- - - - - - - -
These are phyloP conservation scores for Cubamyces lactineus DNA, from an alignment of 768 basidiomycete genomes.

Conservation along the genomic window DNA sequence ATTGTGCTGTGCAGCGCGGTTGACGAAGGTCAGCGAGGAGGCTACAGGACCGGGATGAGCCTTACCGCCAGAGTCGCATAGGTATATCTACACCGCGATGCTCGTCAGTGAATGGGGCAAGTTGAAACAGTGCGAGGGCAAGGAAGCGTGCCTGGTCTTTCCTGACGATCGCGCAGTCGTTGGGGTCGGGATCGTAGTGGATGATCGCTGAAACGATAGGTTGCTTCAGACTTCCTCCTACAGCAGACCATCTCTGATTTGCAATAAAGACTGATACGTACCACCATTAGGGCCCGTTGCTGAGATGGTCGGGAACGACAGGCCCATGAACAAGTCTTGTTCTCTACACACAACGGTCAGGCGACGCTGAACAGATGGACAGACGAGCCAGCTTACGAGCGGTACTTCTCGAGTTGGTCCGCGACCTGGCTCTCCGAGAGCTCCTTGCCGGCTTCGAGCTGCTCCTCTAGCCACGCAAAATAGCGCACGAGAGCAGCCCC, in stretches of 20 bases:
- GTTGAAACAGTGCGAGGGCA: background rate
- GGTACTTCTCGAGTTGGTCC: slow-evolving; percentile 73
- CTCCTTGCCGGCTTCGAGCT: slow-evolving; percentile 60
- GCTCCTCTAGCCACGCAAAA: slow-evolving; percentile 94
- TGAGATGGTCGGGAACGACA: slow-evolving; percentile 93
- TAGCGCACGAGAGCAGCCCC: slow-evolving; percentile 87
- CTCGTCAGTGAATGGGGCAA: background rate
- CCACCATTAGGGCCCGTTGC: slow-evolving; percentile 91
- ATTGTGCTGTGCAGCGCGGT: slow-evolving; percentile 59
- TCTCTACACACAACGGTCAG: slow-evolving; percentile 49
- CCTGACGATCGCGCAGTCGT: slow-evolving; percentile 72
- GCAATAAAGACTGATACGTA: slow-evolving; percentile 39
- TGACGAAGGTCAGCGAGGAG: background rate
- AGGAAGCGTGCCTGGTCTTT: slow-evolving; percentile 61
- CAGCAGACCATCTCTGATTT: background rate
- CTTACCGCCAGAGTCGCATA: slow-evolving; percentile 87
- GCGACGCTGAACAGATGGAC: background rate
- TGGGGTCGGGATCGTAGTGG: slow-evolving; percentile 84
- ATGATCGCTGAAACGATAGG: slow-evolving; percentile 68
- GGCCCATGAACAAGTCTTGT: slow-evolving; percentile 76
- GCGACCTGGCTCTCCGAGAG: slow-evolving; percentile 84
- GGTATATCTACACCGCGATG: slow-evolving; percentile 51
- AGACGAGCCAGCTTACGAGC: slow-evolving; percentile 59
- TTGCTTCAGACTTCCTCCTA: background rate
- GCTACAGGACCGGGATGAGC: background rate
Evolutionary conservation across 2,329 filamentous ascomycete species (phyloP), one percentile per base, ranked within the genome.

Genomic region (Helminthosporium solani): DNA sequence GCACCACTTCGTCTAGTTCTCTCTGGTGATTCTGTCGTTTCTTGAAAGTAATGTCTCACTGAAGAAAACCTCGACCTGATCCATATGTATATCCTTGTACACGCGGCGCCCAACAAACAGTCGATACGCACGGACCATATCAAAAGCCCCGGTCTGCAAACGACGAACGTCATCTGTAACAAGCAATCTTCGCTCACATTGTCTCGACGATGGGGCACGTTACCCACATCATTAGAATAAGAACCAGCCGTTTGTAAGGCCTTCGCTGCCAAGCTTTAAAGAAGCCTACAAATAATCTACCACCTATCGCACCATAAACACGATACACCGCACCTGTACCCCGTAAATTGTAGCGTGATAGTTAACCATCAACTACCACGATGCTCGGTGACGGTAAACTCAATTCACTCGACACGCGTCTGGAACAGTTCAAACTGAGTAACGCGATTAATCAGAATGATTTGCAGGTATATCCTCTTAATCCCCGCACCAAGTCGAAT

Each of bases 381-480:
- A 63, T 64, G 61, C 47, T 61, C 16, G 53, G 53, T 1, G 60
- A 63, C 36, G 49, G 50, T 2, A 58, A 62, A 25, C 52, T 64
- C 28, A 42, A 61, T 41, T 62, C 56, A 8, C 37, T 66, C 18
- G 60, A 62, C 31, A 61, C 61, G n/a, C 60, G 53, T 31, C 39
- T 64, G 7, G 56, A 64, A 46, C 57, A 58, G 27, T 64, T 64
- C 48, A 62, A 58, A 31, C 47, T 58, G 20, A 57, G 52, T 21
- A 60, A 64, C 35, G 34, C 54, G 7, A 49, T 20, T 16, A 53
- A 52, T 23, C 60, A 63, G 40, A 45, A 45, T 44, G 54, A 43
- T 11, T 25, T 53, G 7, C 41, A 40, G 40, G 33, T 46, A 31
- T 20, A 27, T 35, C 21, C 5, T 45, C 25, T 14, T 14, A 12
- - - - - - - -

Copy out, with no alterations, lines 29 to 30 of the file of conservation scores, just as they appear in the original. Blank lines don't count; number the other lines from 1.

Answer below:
Genomic region (Helminthosporium solani): DNA sequence GCACCACTTCGTCTAGTTCTCTCTGGTGATTCTGTCGTTTCTTGAAAGTAATGTCTCACTGAAGAAAACCTCGACCTGATCCATATGTATATCCTTGTACACGCGGCGCCCAACAAACAGTCGATACGCACGGACCATATCAAAAGCCCCGGTCTGCAAACGACGAACGTCATCTGTAACAAGCAATCTTCGCTCACATTGTCTCGACGATGGGGCACGTTACCCACATCATTAGAATAAGAACCAGCCGTTTGTAAGGCCTTCGCTGCCAAGCTTTAAAGAAGCCTACAAATAATCTACCACCTATCGCACCATAAACACGATACACCGCACCTGTACCCCGTAAATTGTAGCGTGATAGTTAACCATCAACTACCACGATGCTCGGTGACGGTAAACTCAATTCACTCGACACGCGTCTGGAACAGTTCAAACTGAGTAACGCGATTAATCAGAATGATTTGCAGGTATATCCTCTTAATCCCCGCACCAAGTCGAAT

Each of bases 381-480: